The portal 221 provides a common interface to the enterprise architecture planning system 220, to which a multitude of clients 200 can be connected over a network 210. The network 210 can be a local area network (LAN), wide area network (WAN), enterprise network, virtual private network (VPN), the Internet, and the like. The clients 200 are preferably realized by microcomputers, such as personal computers each having a monitor for displaying computer screens and a keyboard or other device for providing input. Clients 200 send requests 201 to the portal 221, which send data views 202, such as web pages, in response. The portal 221 communicates with the set of enterprise architecture planning services 222 by sending request data 224 to the enterprise architecture planning services 222 and receives response data 225 in order to fulfill the requests from clients 200. The set of enterprise architecture planning services 222 communicates with an enterprise architecture database 223, storing and retrieving data 226 in, respectively, from the enterprise architecture database 223. The data stored in such enterprise architecture database 223 includes IT applications and their specific versions, as well as information on the enterprise business architecture, covering the organizational structure of the enterprise, its business processes, and its products.

The set of enterprise architecture planning services 222 may or may not be connected to external business services 230 to submit or retrieve various types of data 231. The external business services 230 can include various application services, such as user directory and authentication systems, or systems providing information on the “as-is” status of IT applications and the IT support they provide, such as Configuration Management Databases (CMDB). The enterprise architecture planning system 220 can integrate and interact with the data and functionality of such external business services 230.

FIG. 3 is a block diagram that illustrates the interaction of the community of data suppliers 320 and external business services 300 with the enterprise architecture planning system 310 for the purpose of documenting the as-is situation of IT support for entities of the enterprise business architecture (i.e., organizational units, business processes, and products). A user 321 from the community of data suppliers 320 makes use of a client 322 to connect to and interact with the enterprise architecture planning system 310. Using the client 322, a user 321 submits a multitude of data items 311 describing the as-is IT support to the enterprise architecture planning system 310. Such submission of data items by the community of data suppliers 320 is performed following the sequence of actions illustrated in FIG. 5.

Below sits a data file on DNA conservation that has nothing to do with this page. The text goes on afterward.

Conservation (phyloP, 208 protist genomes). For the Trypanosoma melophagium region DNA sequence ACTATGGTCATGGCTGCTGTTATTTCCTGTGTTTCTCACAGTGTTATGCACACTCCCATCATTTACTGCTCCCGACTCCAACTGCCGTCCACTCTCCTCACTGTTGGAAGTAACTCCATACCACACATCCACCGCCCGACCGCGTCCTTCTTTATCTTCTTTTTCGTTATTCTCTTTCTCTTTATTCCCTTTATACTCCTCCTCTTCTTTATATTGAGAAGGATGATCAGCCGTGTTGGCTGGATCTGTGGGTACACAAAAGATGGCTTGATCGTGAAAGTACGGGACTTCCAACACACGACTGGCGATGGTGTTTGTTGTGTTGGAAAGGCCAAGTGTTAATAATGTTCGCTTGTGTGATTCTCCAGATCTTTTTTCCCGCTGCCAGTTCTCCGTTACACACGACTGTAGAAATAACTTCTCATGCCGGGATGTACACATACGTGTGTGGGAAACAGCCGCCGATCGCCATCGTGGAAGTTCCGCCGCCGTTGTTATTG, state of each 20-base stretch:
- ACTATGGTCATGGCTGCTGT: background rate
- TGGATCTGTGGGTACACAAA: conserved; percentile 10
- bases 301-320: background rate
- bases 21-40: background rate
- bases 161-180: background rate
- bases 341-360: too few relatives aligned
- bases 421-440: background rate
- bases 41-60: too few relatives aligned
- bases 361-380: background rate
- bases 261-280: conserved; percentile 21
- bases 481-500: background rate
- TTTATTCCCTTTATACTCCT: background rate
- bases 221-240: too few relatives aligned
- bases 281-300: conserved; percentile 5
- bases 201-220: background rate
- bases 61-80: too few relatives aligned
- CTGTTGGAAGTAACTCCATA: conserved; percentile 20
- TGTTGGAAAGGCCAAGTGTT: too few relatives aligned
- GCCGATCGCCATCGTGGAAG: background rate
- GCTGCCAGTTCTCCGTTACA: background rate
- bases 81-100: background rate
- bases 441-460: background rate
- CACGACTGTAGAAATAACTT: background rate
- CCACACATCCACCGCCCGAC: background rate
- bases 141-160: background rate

Optionally, the as-is information on IT support may be obtained from external business services 300. In this scenario, the enterprise planning system 310 sends a multitude of queries 312 to the external business services 300, which reply with data items 313 that provide the requested information on as-is IT support. Alternatively, a set of external business services 300 may supply information 313 on as-is IT support without a corresponding request 312, thus “pushing” information into the enterprise architecture planning system 300.

FIG. 4 is a block diagram that illustrates the interaction of the communities of planners 420 and enterprise architects 400 with the enterprise architecture planning system 410. A user 401 from the community of enterprise architects 400 makes use of a client 402 to connect to and interact with the enterprise architecture planning system 410. Using the client 402, a user 401 submits a multitude of data items 411 to the enterprise architecture planning system 410, so as to define and maintain the target IT support in the scope of IT strategies, and to define and maintain the to-be IT support in the scope of IT master plans. Such interaction with the community of enterprise architects 400 is performed following the sequences of action illustrated in FIG. 6 and FIG. 7, describing the processes of managing IT strategies and IT master plans, respectively.